"Skyfall" should be viewed as yet another classic James Bond film, pitting Bond against a psychologically traumatized former MI6 agent, Silva (Javier Bardem), who has gone rogue, blaming both MI6, and especially, M (Judi Dench), for an espionage disaster in Hong Kong while he was the MI6 station head, shortly after Hong Kong's peaceful takeover by the People's Republic of China. Without question, Bardem's Silva ranks as one of the Bond franchise's finest villains, being a most worthy physical and psychological foil to Craig's Bond. The script for "Skyfall" allows Judi Dench finally, a chance to give a most psychologically intense and emotionally riveting portrayal of "M" that may be her best in the "Bond" series, while also introducing us to a cynical bureaucrat portrayed brilliantly by Ralph Fiennes, who warns M at one point that espionage is a game that no longer can be played in the shadows, a new MI6 field agent (Naomie Harris) and a young computer geek (Ben Whishaw); the novice, hipster, Q. Paying homage to classic James Bond films like "Doctor No" and "Goldfinger", "Skyfall" treats viewers to a fast-paced plot inspired by - if not lifted from - today's terrorism headlines in online and print media, replete in action and memorable dialogue from one end of Asia to another, culminating in mayhem in both London and the lonely, desolate Scottish highlands from which Bond escaped to become MI6 agent 007. A veritable cinematic feast for the eyes and ears, with an especially memorable theme song co-written and sung by Adele in the opening credits, "Skyfall" is definitely among this year's best films; potential viewers should rush to see it.

Object Lessons: The Paris Review Presents the Art of the Short Story
Object Lessons: The Paris Review Presents the Art of the Short Story
by The Paris Review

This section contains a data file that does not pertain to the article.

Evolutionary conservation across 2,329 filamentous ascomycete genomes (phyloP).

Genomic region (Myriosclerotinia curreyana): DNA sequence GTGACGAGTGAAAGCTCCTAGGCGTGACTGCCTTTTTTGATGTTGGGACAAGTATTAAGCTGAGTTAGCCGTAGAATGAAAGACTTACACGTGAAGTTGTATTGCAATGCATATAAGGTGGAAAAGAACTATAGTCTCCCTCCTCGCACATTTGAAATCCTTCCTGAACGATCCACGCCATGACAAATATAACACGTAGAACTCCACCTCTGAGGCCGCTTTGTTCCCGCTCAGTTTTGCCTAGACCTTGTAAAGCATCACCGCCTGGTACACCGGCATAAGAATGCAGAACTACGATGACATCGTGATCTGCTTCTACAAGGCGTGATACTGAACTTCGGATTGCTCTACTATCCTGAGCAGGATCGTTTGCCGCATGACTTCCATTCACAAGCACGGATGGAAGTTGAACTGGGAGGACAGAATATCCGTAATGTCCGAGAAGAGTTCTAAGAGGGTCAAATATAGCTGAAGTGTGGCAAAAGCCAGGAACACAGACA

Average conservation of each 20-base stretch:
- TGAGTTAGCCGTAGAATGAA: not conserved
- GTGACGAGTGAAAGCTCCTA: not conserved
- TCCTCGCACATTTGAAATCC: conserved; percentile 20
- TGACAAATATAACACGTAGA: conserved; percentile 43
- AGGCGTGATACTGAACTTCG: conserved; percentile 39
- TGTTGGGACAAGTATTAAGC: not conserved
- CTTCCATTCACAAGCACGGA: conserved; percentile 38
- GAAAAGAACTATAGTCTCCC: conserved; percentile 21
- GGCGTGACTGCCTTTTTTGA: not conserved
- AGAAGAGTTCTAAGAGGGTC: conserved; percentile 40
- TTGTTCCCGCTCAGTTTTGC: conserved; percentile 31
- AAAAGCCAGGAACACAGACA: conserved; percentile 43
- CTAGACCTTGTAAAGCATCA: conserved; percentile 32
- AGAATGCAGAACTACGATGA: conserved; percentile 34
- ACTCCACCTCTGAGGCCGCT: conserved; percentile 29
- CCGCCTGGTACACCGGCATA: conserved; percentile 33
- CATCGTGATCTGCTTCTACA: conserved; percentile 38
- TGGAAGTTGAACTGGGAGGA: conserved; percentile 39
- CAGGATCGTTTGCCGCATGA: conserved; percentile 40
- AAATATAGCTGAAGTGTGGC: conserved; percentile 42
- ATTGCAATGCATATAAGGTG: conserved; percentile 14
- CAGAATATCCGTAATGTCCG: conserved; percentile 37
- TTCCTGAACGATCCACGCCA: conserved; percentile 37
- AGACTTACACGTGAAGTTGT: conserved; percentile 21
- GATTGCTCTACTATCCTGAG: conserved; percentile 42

Edition: Paperback
Price: CDN$ 18.50
25 used & new from CDN$ 11.35

5.0 out of 5 stars An Anthology On How To Write A Short Story Courtesy of The Paris Review, Nov. 15 2012
Choose twenty-one of today's most regarded masters of the short story genre in the realm of American literary fiction. Ask them to select one story published in the pages of The Paris Review and the result is a most beguiling anthology of short story fiction which works as a primer on how to write short stories. These are twenty-one tales told in first person or in third, recounting despair, love, joy and the emotional minefields which surround relations between the sexes, between members of one's family, and indeed, all of humanity. Tales introduced by the likes of Ann Beattie, Dave Eggers, Jeffrey Eugenides, Mary Gaitskill, Amy Hempel, Jonathan Lethem, Sam Lipsyte, Ben Marcus and Mona Simpson. Tales published in The Paris Review years ago, written by the likes of Jorge Luis Borges, Donald Barthelme, Raymond Carver, and Steven Millhauser. For example, Dave Eggers's introduction to James Salter's "Bangkok" reads like a terse lesson on the art and craft of writing concise, meaningful, dialogue, since Salter's tale is devoted almost exclusively to it. Ben Marcus's introduction to Donald Barthelme's "Several Garlic Tales" stresses the idiosyncratic, often novel, aspects of Barthelme's prose, acknowledging him as a "magician of language". "Object Lessons: the Paris Review presents The Art of the Short Story" is one of the most noteworthy short story collections I have stumbled on and a collection that belongs on the bookshelves of any aspiring writer of fiction as well as any discerning reader.